Well-behaved women seldom make history

English language

Published Jan. 24, 2007 by Alfred A. Knopf.

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"They didn't ask to be remembered," Pulitzer Prize-winning author Laurel Ulrich wrote in 1976 about the pious women of colonial New England. And then she added a phrase that has since gained widespread currency: "Well-behaved women seldom make history." Today those words appear almost everywhere--on T-shirts, mugs, bumper stickers, plaques, greeting cards, and more. But what do they really mean? In this engrossing volume, Laurel Ulrich goes far beyond the slogan she inadvertently created and explores what it means to make history.Her volume ranges over centuries and cultures, from the fifteenth-century writer Christine de Pizan, who imagined a world in which women achieved power and influence, to the writings of nineteenth-century suffragist Elizabeth Cady Stanton and twentieth-century novelist Virginia Woolf. Ulrich updates de Pizan's Amazons with stories about women warriors from other times and places. She contrasts Woolf's imagined story about Shakespeare's sister with biographies of actual women who were …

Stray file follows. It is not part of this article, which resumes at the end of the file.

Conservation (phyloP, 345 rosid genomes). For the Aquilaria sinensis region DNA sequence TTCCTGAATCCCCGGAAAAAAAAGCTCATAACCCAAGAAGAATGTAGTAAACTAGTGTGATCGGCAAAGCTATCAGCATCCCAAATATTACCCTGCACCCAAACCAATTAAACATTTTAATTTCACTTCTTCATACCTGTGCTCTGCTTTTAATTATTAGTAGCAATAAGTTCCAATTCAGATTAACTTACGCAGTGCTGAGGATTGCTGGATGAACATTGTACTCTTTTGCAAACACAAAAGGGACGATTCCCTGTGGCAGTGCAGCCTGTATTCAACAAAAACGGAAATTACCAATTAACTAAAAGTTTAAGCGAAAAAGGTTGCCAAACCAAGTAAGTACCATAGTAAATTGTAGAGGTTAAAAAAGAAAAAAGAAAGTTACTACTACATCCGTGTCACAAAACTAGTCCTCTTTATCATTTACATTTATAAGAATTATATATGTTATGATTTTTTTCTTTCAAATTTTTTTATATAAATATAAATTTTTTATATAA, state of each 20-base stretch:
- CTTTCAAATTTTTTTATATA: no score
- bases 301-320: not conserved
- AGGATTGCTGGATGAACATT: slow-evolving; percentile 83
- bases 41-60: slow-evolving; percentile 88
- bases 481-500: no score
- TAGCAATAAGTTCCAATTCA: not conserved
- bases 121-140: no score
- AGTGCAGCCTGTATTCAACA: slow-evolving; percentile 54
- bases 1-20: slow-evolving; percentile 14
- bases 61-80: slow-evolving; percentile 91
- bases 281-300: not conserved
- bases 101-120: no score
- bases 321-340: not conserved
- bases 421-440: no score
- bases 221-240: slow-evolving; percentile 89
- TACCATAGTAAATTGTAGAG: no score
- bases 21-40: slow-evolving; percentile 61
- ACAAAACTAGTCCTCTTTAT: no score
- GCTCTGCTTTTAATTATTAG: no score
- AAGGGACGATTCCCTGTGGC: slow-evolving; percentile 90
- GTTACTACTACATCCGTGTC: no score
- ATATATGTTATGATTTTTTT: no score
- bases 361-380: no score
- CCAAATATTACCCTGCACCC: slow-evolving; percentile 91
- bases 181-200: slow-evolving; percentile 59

6 editions


  • Christine, -- de Pisan, -- ca. 1364-ca. 1431
  • Stanton, Elizabeth Cady, -- 1815-1902
  • Woolf, Virginia, -- 1882-1941
  • Women -- History
  • Women in literature
  • Feminism